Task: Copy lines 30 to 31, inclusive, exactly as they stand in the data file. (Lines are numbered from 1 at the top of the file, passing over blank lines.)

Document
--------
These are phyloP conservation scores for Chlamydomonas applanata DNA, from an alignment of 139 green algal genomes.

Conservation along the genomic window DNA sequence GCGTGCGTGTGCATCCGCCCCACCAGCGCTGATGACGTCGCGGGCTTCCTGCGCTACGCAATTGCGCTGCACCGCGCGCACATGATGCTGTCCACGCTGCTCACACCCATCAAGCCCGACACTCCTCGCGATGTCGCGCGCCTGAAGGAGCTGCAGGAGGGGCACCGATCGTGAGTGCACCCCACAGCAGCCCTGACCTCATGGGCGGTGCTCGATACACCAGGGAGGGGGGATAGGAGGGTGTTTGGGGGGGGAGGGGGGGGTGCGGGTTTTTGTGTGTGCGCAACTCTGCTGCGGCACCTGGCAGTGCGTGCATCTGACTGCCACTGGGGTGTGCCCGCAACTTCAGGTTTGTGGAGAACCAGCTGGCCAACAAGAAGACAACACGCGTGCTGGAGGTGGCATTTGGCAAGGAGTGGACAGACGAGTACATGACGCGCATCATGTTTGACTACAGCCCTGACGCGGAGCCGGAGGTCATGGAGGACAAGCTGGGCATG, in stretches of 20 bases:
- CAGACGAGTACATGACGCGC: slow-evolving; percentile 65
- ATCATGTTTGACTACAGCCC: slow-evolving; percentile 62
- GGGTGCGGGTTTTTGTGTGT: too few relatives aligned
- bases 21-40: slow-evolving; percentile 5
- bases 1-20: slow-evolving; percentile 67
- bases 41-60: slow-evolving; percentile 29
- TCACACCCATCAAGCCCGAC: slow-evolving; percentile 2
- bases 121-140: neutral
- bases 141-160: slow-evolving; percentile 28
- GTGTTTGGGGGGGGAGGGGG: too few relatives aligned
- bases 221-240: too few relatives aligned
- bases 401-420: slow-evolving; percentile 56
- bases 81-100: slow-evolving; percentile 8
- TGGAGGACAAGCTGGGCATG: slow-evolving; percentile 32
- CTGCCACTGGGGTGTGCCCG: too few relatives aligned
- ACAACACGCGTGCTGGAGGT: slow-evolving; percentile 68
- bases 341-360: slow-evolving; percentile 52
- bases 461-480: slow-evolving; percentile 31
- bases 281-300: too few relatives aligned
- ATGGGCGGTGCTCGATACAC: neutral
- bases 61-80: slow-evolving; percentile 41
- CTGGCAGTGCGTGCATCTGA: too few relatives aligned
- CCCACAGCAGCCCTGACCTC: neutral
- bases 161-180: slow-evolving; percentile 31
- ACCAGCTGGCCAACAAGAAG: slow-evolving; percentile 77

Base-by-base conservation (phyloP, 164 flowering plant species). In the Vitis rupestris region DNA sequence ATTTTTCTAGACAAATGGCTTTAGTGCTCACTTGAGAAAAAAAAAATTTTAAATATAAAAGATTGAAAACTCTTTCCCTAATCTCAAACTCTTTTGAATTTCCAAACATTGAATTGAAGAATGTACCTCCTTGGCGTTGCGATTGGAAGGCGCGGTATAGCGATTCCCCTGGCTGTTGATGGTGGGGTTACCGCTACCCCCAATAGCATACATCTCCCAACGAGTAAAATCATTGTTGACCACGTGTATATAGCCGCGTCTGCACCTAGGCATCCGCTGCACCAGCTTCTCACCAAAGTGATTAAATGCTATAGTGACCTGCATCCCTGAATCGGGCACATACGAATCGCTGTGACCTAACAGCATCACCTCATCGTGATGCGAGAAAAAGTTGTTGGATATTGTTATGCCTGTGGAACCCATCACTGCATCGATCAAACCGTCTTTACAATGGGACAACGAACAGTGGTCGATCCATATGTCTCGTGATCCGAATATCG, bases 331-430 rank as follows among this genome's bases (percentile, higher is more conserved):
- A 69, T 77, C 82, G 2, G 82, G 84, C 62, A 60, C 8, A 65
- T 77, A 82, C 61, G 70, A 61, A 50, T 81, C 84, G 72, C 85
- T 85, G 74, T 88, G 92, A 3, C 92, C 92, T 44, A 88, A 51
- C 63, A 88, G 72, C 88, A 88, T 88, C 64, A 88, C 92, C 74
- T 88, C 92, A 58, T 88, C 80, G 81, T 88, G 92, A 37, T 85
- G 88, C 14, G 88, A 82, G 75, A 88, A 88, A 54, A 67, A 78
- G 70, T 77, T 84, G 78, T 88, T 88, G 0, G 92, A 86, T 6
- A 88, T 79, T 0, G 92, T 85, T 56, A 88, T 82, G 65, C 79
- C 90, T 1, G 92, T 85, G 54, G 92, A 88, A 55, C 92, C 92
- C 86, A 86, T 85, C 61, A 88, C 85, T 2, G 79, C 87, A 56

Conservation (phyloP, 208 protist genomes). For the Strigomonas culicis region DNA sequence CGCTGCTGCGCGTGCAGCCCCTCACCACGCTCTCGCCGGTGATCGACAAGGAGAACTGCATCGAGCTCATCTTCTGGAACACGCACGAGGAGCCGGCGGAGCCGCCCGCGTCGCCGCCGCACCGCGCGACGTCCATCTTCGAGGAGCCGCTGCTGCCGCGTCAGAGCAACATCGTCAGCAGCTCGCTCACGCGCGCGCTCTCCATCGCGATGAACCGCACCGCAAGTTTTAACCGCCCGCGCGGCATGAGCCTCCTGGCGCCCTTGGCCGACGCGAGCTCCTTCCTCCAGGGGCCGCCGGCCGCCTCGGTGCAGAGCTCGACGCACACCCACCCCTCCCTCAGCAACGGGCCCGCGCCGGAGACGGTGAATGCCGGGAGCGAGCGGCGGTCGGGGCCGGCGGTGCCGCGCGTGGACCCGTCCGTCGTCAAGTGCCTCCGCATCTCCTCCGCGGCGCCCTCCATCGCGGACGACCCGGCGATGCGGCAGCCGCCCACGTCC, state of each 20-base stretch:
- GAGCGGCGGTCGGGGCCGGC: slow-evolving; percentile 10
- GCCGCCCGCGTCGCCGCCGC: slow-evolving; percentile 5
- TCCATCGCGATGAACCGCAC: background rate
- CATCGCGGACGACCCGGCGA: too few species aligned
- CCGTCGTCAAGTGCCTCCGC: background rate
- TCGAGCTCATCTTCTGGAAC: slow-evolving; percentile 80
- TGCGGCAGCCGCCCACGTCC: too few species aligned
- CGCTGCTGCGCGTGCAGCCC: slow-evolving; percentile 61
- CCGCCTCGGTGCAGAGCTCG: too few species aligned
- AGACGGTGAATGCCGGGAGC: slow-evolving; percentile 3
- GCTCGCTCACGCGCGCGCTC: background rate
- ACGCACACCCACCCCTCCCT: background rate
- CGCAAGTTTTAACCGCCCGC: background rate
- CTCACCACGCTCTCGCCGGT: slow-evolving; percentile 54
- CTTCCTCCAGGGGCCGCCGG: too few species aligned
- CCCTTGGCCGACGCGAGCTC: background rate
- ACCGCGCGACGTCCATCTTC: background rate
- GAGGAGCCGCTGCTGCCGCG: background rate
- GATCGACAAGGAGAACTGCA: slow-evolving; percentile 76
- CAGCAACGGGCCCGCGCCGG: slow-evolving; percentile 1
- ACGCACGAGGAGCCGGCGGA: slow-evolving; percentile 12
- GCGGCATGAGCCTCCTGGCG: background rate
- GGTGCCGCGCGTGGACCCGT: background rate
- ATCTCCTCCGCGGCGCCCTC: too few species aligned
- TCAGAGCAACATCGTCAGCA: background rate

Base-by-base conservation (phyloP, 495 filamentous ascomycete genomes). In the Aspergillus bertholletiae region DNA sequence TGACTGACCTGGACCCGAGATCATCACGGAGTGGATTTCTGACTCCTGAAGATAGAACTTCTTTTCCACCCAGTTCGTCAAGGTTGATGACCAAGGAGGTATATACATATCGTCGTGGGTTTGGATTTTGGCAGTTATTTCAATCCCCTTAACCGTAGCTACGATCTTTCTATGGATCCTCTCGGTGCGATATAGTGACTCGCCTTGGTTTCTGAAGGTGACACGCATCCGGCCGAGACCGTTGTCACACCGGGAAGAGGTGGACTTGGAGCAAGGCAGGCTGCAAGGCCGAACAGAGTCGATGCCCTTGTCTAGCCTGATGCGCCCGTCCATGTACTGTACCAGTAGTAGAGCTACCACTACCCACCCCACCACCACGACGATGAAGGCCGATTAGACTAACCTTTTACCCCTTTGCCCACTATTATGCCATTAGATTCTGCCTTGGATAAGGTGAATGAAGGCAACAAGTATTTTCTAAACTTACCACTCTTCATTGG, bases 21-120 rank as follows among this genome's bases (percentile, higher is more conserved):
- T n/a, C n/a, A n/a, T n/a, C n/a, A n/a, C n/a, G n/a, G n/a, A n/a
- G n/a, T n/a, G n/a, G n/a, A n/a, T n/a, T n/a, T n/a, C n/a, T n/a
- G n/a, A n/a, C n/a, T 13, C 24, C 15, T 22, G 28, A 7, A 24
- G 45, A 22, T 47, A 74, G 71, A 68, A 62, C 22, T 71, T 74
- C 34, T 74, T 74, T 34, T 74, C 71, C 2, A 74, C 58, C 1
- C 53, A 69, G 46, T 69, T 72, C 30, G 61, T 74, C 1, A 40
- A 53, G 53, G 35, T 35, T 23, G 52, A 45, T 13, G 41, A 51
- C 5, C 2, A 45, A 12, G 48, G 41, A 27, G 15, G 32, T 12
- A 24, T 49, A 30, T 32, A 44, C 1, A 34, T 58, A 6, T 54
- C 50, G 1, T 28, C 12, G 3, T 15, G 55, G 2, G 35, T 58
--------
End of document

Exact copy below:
- T 77, A 82, C 61, G 70, A 61, A 50, T 81, C 84, G 72, C 85
- T 85, G 74, T 88, G 92, A 3, C 92, C 92, T 44, A 88, A 51